Gazing down through the November mist at the Bryant Park skating rink 450 feet below, Tommy Craig (Hines) called 7 Bryant Park “boutique” construction. Only in New York could someone say that about a soaring 30-story office tower, but compared to its neighbors, I guess 471,000 square feet is sort of intimate. At Urban Green’s sold-out tour of the building, he showed off enough bespoke details to prove it an apt description.
“We didn’t want it to feel like your father’s metal and glass building,” Craig said. “We didn’t want it to feel like there’s an oil embargo. We wanted to maximize vision glass, but with more architectural details than in the past.” The Pei Cobb Freed design responded to these challenges with horizontal stainless steel spandrel “scoops” echoing a dramatic façade cutout. There are also incised limestone panels and built-in living walls in the lobby. To maximize its location and access to light, the design is entirely focused on Bryant Park. According to Craig, “it would make no sense to put an architectural feature at 39th Street and 6th Avenue. Next to the Marriott? I don’t think so.”
|Window with spandrel awaiting installation at 7 Bryant Park.|
7 Bryant Park will be home to pillars of the data-driven economy for whom downtime is the enemy, so electric and HVAC systems are designed around redundancy. This means the building uses central rather than distributed systems. For instance, all ventilation air – even that for the ground floor lobby – can be delivered from the main intake at the top of the building. That’s a major departure from common core-and-shell construction that puts local mechanical systems in the hands of tenants. Perhaps it wasn’t “real estate smart,” according to Craig, since large central systems take away rentable square footage. But it gives the building a high level of control over indoor air quality, since it can all be filtered at a common source. In addition, central systems like chilled water distribution for cooling are often more efficient than local air conditioning installed by tenants – although it does make it harder to turn an individual floor completely off when unoccupied (a point many have been debating since 1989 and before).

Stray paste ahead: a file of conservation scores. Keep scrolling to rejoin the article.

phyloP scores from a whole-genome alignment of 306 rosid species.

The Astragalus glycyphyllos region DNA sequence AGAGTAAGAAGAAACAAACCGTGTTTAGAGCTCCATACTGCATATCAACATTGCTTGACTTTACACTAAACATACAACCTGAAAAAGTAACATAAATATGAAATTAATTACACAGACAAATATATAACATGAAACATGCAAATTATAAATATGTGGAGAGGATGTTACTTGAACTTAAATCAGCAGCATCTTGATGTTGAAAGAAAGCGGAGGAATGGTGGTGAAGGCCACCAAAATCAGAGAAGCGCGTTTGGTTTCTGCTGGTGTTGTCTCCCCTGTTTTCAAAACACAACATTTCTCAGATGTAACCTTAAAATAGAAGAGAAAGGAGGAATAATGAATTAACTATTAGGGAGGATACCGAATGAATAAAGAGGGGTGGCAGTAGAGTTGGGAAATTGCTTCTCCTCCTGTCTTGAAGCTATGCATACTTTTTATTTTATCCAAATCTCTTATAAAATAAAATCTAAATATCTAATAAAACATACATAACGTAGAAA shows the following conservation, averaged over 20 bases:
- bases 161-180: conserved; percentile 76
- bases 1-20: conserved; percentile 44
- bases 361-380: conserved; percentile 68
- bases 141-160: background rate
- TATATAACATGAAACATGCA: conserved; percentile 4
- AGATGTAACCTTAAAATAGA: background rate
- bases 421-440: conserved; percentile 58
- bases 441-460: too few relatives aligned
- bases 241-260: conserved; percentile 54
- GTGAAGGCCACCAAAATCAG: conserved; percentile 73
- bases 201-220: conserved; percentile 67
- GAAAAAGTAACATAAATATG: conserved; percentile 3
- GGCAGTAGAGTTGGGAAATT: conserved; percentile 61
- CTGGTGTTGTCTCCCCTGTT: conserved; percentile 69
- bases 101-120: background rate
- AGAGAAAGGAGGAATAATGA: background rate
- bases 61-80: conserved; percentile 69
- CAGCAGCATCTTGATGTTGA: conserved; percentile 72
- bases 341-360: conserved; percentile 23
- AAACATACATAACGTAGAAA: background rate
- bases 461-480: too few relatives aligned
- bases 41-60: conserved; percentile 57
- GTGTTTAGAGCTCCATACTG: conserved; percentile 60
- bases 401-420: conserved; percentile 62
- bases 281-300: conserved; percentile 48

While the building is targeting LEED Gold certification, Craig objected to some LEED requirements for the thermal performance of exterior walls. “Anyone who thinks you can look at just the walls by themselves has never worked with real users and what it takes to make this kind of density possible.” Floor-to-ceiling windows mean walls that lack the insulation the energy code requires, so a small cogen system was added to bring projected energy performance within current code requirements. In return, daylight is brought deep into the space by the large windows and open floor plans, thanks to bridge-sized trusses that eliminate interior columns. This allows for high office density while allowing every worker access to natural light.
The building’s website says it has about 1,350 tons of cooling (a “ton” of cooling is equivalent to 12,000 BTU per hour, about the size of a large window air conditioner). That’s not bad when you factor in its size, high occupant (and high-tech) density, and generous glass. This is partly because there are no windows to the west, since there’s an adjacent building against the façade on that side. It’s a credit to the designers to have turned this limitation into a green building benefit.
For a closer look, see our event photos.
|The view from 7 Bryant Park.|